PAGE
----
We had a wine-tasting session in the dramatic ruins of the Roman town of Carsulae at dusk. After just a little coaching I was able to distinguish — and I reveal this with due modesty — between a 2001 and a 2000 Umbrian Chardonnay.

Our sommelier, respected wine writer Filippo Bartolotta, asked us to describe the wines in terms of adjectives or images which sprang to mind as we savoured the fine liquid. “Rebellious,” “youthful” and “like riding a bicycle,” were some of the words and phrases we suggested as we became more fluent in wine-speak. Or perhaps more inebriated.

Back at our villa, a jazz trio from Florence played for us while we ate our evening meal al fresco beneath the stars. Called Enojazz, the trio —friends of Filippo — comprised a brother and sister (Titta, the singer and Franco, the double-bass player) and pianist Stefano.

Filippo would ask us for an idea to describe each glass of wine, and Enojazz would then strike up a suitable song.

We all agreed their improvised version of “La Vie En Rose” was a perfect match for the pudding wine.

One of the distinguishing features of Umbria is its collection of ancient walled towns, each perched on a steep hill above valleys of olive trees, dark cypresses and fields of sunflowers. These distinctive fortresses are built on the remains of Etruscan and Roman settlements and are rich in architectural and artistic treasures from the Middle Ages to the Renaissance. Despite their original purpose, they are, like the surrounding countryside, essentially tranquil and bucolic.

The picturesque town of Orvieto, renowned for pottery and wine, is dominated by its unique cathedral. Construction began in the early 14th century but it took 300 years to complete. Thus the exterior is a mix of styles and periods, including the green and rose marble stripes reminiscent of Florence’s Duomo, alongside a Gothic façade and jewelled blue and gold inlay. Inside this colossal masterpiece is sweeter treasure: a fresco cycle begun by Fra Angelico.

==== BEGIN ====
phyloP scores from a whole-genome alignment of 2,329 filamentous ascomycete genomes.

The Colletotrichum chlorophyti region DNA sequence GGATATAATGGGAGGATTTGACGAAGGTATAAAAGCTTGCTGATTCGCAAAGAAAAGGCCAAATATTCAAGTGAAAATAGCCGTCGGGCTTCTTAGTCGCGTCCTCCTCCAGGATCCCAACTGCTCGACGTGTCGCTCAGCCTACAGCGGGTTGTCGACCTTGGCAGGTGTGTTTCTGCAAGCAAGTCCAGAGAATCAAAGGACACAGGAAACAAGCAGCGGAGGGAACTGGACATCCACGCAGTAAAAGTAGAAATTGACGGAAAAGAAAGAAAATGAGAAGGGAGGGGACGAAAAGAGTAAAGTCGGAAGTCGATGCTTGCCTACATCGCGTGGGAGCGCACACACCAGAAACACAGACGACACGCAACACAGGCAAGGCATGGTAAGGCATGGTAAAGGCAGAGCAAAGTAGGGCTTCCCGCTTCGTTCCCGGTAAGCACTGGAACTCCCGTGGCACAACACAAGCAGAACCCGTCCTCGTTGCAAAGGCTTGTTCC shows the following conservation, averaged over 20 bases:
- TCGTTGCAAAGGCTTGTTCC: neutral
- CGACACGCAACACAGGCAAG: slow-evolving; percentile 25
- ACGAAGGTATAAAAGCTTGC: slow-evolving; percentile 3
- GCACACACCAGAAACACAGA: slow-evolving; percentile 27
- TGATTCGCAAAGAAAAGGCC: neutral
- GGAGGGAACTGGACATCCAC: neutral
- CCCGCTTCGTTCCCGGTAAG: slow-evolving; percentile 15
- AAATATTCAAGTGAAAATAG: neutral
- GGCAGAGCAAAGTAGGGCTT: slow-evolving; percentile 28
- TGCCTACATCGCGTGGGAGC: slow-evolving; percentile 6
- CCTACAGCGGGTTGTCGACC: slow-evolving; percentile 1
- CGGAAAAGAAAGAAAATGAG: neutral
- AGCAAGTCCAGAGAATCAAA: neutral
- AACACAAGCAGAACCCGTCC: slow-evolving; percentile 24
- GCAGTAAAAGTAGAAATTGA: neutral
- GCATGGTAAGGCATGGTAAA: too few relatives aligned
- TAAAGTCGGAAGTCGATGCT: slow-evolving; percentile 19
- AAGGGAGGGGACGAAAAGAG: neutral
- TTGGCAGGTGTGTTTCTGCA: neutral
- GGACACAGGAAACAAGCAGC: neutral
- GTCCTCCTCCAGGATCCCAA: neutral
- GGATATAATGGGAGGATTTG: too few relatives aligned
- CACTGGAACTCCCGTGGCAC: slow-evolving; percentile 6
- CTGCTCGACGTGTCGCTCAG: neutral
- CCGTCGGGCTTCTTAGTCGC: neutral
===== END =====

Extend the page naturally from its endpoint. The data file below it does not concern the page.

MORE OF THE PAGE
We broke off our sight-seeing for lunch at Orvieto’s superb I Sette Consoli restaurant, where I sampled fresh tuna in a poppy seed and sesame crust, eaten — slowly, of course — with beans and onions.

Local art-historian Analita Polticchia was our guide for a day spent visiting Spoleto and Assisi. The first thing she explained was that Umbrians are genetically predisposed to dislike fussy and elaborate decoration. Visibly shuddering as we passed a Baroque church, she led us to the lovely Spoleto cathedral which was surprisingly devoid of tourists, allowing us to quietly enjoy the famous fresco by Fra Filippo Lippi familiar from innumerable poster and art reproductions.

The town is layered in history, from the Roman theatre to the massive, medieval bridge used for Sunday promenading. In summer, Spoleto is transformed into a natural stage-set for the Two Worlds festival of theatre, music and dance.

In nearby Assisi, the highlight is a majestic basilica with 28 frescos by Giotto. There is so much to see — frescos, sculptures and its ceiling, earthquake-damaged yet still marvellous — that you need enough time to linger and savour the beauty.

We also took in the open-air jazz festival in Umbria’s capital Perugia. But before I took my seat in the stadium for a night of music, I was determined to sample what, for me, is the true taste of Italy. It might not be slow food, but my mouth-watering pizza — hand made and freshly baked at a typical, open-air pizzeria — was absolutely bellisimo.

Last updated: 2:52pm, September 10 2008